For Melanie Fennell, a British clinical psychologist, self-esteem is a short-hand for the collection of beliefs you have about yourself and the type of person that you are. When our self-esteem is positive then we often believe that we are good enough to manage the challenges we come across at work, with friends or in our relationships. When our self-esteem is low, we often believe that we are not of value, we are only as good as what people tell us or only as important as the work that we produce. When our self-esteem is low we often don’t value or appreciate ourselves as human beings.
Research over the last forty years has found that low self-esteem is associated with negative day-to-day behaviour, emotions, physical well-being, lower school and work achievement, poorer personal relationships, engagement with leisure activities or how well we look after ourselves.
These negative beliefs about ourselves often develop from negative early life experiences. The experience of being overly punished or emotionally ignored as a child, often leaves us believing that we are not good enough, or not worthy of love. Failing to meet high parental standards leaves us believing that we are only of value if we can achieve highly. Failing to meet peer group standards can leave us feeling that we are different and do not belong. Our self-esteem can drop later in life, if we have repeated experiences of failing, experience workplace bullying or abusive or negative relationships.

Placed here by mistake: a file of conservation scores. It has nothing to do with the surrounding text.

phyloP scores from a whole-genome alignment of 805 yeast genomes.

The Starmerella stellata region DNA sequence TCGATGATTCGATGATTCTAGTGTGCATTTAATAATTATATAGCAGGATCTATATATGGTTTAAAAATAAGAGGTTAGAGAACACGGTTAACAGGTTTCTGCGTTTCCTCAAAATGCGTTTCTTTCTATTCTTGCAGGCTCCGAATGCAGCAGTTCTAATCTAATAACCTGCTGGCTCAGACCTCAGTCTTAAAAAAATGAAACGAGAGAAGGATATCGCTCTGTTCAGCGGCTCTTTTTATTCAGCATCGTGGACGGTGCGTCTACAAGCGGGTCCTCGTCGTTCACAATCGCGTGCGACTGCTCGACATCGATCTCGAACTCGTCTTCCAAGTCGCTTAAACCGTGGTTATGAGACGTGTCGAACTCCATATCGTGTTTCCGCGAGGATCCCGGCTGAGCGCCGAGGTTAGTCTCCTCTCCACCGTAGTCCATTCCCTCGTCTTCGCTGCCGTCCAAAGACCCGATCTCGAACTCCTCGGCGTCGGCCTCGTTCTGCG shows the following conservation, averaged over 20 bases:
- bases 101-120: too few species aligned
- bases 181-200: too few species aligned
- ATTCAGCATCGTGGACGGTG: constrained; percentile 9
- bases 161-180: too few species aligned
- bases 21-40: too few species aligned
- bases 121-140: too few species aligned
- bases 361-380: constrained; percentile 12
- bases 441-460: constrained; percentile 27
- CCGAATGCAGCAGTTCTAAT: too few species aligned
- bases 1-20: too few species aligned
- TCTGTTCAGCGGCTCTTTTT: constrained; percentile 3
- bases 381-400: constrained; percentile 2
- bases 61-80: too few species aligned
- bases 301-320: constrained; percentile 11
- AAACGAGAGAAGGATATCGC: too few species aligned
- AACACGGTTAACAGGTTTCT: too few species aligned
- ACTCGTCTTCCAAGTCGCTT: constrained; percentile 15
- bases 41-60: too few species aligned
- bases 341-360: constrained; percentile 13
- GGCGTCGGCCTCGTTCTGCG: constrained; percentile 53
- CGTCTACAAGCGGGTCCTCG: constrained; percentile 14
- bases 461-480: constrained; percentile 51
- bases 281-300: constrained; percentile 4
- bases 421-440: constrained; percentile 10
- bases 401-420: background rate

Out of these experiences, we often develop unconscious “rules for living” such as we should always work hard or we should never lose our temper. But there is a problem in this. In reality, we won’t always work hard; sometimes we will lose our temper. We are only human. But when we are critical of these moments of humanity, then our self-esteem just gets lower and lower. We become the bully in our day-to-day life that we might have experienced in our early life.
So what can we do? Because, low self-esteem builds up over years, it can take a long-time to improve it, but here are five quick tips to get you started.
1) Enhance self-acceptance
Start with a pen and paper. Write down what positive qualities you possess. Notice as you start this exercise the urge to move away the thoughts that pop in that say: this is stupid or how unnatural it feels to be saying something positive about yourself. Notice these urges to criticise and write something positive anyway. It doesn’t have to earth-shattering. If you bake a good brownie, then you bake a good brownie.
– Dr Keith Gaynor
Read more: Five Ways to Build Your Self-Esteem
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